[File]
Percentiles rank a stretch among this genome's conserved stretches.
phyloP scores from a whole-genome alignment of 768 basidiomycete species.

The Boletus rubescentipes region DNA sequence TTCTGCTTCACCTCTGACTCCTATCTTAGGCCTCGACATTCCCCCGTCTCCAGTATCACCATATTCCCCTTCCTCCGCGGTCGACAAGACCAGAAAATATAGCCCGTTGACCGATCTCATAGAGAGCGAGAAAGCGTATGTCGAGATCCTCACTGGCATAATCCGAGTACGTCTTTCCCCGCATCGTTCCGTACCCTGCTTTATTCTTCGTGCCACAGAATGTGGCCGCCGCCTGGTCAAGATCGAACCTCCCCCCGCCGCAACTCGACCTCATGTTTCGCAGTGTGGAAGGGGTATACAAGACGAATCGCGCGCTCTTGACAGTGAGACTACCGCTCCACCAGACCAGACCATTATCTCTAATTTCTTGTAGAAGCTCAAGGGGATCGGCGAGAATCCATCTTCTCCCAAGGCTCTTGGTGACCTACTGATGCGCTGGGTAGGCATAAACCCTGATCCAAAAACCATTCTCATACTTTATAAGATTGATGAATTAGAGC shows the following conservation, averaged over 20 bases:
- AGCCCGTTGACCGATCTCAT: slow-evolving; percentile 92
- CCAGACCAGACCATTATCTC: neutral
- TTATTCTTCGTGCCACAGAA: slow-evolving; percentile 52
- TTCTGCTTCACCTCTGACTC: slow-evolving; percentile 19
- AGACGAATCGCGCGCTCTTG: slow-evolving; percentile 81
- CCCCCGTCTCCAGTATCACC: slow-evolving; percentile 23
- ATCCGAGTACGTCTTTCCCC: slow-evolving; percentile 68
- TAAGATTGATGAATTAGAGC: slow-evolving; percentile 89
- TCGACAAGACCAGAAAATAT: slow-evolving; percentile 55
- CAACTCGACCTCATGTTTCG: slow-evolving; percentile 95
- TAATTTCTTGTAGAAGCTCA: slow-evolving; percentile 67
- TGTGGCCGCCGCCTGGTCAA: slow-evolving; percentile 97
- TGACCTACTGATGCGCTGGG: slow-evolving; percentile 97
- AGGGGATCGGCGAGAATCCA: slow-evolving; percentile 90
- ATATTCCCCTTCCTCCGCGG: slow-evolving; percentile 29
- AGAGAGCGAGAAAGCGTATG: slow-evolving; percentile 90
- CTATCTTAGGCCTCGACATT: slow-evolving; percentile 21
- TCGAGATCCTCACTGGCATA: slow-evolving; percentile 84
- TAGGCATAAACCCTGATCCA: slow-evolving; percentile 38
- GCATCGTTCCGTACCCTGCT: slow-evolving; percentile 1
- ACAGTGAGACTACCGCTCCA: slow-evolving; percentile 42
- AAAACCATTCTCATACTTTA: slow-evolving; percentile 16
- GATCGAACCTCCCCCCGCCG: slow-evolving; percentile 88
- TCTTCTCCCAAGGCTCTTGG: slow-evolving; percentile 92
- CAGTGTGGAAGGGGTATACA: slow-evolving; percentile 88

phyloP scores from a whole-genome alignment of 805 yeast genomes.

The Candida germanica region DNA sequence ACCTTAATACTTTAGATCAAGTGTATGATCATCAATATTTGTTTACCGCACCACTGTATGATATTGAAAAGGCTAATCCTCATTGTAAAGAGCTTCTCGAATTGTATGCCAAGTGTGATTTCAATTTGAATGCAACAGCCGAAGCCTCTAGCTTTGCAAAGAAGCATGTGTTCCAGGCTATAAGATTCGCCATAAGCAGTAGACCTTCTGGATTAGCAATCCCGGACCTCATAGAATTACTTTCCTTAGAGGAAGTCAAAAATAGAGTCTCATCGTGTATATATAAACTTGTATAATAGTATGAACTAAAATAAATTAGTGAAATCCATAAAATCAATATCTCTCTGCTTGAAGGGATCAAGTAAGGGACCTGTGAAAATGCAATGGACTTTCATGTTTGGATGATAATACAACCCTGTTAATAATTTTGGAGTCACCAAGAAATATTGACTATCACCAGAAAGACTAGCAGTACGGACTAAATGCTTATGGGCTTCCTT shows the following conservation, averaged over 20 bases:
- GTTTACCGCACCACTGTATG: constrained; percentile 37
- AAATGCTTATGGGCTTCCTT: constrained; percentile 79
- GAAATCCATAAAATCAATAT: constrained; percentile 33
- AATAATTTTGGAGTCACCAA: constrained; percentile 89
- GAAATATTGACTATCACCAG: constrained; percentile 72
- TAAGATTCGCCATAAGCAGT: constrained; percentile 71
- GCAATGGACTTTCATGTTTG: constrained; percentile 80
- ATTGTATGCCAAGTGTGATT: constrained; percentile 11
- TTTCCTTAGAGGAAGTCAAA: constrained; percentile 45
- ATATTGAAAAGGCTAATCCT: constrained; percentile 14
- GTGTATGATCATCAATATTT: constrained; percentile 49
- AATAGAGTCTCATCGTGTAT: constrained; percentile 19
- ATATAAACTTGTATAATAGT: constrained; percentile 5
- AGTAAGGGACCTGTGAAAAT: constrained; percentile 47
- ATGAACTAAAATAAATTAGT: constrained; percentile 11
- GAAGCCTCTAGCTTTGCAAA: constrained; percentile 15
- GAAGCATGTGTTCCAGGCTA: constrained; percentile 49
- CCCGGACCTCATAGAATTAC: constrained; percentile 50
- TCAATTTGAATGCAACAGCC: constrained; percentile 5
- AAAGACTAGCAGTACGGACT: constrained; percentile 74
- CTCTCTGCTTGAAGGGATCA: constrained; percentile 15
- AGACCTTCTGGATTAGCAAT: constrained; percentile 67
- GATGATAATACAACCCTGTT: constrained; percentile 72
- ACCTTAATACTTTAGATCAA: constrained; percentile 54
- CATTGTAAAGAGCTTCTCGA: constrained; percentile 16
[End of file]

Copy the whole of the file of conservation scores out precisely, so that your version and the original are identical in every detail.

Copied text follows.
Percentiles rank a stretch among this genome's conserved stretches.
phyloP scores from a whole-genome alignment of 768 basidiomycete species.

The Boletus rubescentipes region DNA sequence TTCTGCTTCACCTCTGACTCCTATCTTAGGCCTCGACATTCCCCCGTCTCCAGTATCACCATATTCCCCTTCCTCCGCGGTCGACAAGACCAGAAAATATAGCCCGTTGACCGATCTCATAGAGAGCGAGAAAGCGTATGTCGAGATCCTCACTGGCATAATCCGAGTACGTCTTTCCCCGCATCGTTCCGTACCCTGCTTTATTCTTCGTGCCACAGAATGTGGCCGCCGCCTGGTCAAGATCGAACCTCCCCCCGCCGCAACTCGACCTCATGTTTCGCAGTGTGGAAGGGGTATACAAGACGAATCGCGCGCTCTTGACAGTGAGACTACCGCTCCACCAGACCAGACCATTATCTCTAATTTCTTGTAGAAGCTCAAGGGGATCGGCGAGAATCCATCTTCTCCCAAGGCTCTTGGTGACCTACTGATGCGCTGGGTAGGCATAAACCCTGATCCAAAAACCATTCTCATACTTTATAAGATTGATGAATTAGAGC shows the following conservation, averaged over 20 bases:
- AGCCCGTTGACCGATCTCAT: slow-evolving; percentile 92
- CCAGACCAGACCATTATCTC: neutral
- TTATTCTTCGTGCCACAGAA: slow-evolving; percentile 52
- TTCTGCTTCACCTCTGACTC: slow-evolving; percentile 19
- AGACGAATCGCGCGCTCTTG: slow-evolving; percentile 81
- CCCCCGTCTCCAGTATCACC: slow-evolving; percentile 23
- ATCCGAGTACGTCTTTCCCC: slow-evolving; percentile 68
- TAAGATTGATGAATTAGAGC: slow-evolving; percentile 89
- TCGACAAGACCAGAAAATAT: slow-evolving; percentile 55
- CAACTCGACCTCATGTTTCG: slow-evolving; percentile 95
- TAATTTCTTGTAGAAGCTCA: slow-evolving; percentile 67
- TGTGGCCGCCGCCTGGTCAA: slow-evolving; percentile 97
- TGACCTACTGATGCGCTGGG: slow-evolving; percentile 97
- AGGGGATCGGCGAGAATCCA: slow-evolving; percentile 90
- ATATTCCCCTTCCTCCGCGG: slow-evolving; percentile 29
- AGAGAGCGAGAAAGCGTATG: slow-evolving; percentile 90
- CTATCTTAGGCCTCGACATT: slow-evolving; percentile 21
- TCGAGATCCTCACTGGCATA: slow-evolving; percentile 84
- TAGGCATAAACCCTGATCCA: slow-evolving; percentile 38
- GCATCGTTCCGTACCCTGCT: slow-evolving; percentile 1
- ACAGTGAGACTACCGCTCCA: slow-evolving; percentile 42
- AAAACCATTCTCATACTTTA: slow-evolving; percentile 16
- GATCGAACCTCCCCCCGCCG: slow-evolving; percentile 88
- TCTTCTCCCAAGGCTCTTGG: slow-evolving; percentile 92
- CAGTGTGGAAGGGGTATACA: slow-evolving; percentile 88

phyloP scores from a whole-genome alignment of 805 yeast genomes.

The Candida germanica region DNA sequence ACCTTAATACTTTAGATCAAGTGTATGATCATCAATATTTGTTTACCGCACCACTGTATGATATTGAAAAGGCTAATCCTCATTGTAAAGAGCTTCTCGAATTGTATGCCAAGTGTGATTTCAATTTGAATGCAACAGCCGAAGCCTCTAGCTTTGCAAAGAAGCATGTGTTCCAGGCTATAAGATTCGCCATAAGCAGTAGACCTTCTGGATTAGCAATCCCGGACCTCATAGAATTACTTTCCTTAGAGGAAGTCAAAAATAGAGTCTCATCGTGTATATATAAACTTGTATAATAGTATGAACTAAAATAAATTAGTGAAATCCATAAAATCAATATCTCTCTGCTTGAAGGGATCAAGTAAGGGACCTGTGAAAATGCAATGGACTTTCATGTTTGGATGATAATACAACCCTGTTAATAATTTTGGAGTCACCAAGAAATATTGACTATCACCAGAAAGACTAGCAGTACGGACTAAATGCTTATGGGCTTCCTT shows the following conservation, averaged over 20 bases:
- GTTTACCGCACCACTGTATG: constrained; percentile 37
- AAATGCTTATGGGCTTCCTT: constrained; percentile 79
- GAAATCCATAAAATCAATAT: constrained; percentile 33
- AATAATTTTGGAGTCACCAA: constrained; percentile 89
- GAAATATTGACTATCACCAG: constrained; percentile 72
- TAAGATTCGCCATAAGCAGT: constrained; percentile 71
- GCAATGGACTTTCATGTTTG: constrained; percentile 80
- ATTGTATGCCAAGTGTGATT: constrained; percentile 11
- TTTCCTTAGAGGAAGTCAAA: constrained; percentile 45
- ATATTGAAAAGGCTAATCCT: constrained; percentile 14
- GTGTATGATCATCAATATTT: constrained; percentile 49
- AATAGAGTCTCATCGTGTAT: constrained; percentile 19
- ATATAAACTTGTATAATAGT: constrained; percentile 5
- AGTAAGGGACCTGTGAAAAT: constrained; percentile 47
- ATGAACTAAAATAAATTAGT: constrained; percentile 11
- GAAGCCTCTAGCTTTGCAAA: constrained; percentile 15
- GAAGCATGTGTTCCAGGCTA: constrained; percentile 49
- CCCGGACCTCATAGAATTAC: constrained; percentile 50
- TCAATTTGAATGCAACAGCC: constrained; percentile 5
- AAAGACTAGCAGTACGGACT: constrained; percentile 74
- CTCTCTGCTTGAAGGGATCA: constrained; percentile 15
- AGACCTTCTGGATTAGCAAT: constrained; percentile 67
- GATGATAATACAACCCTGTT: constrained; percentile 72
- ACCTTAATACTTTAGATCAA: constrained; percentile 54
- CATTGTAAAGAGCTTCTCGA: constrained; percentile 16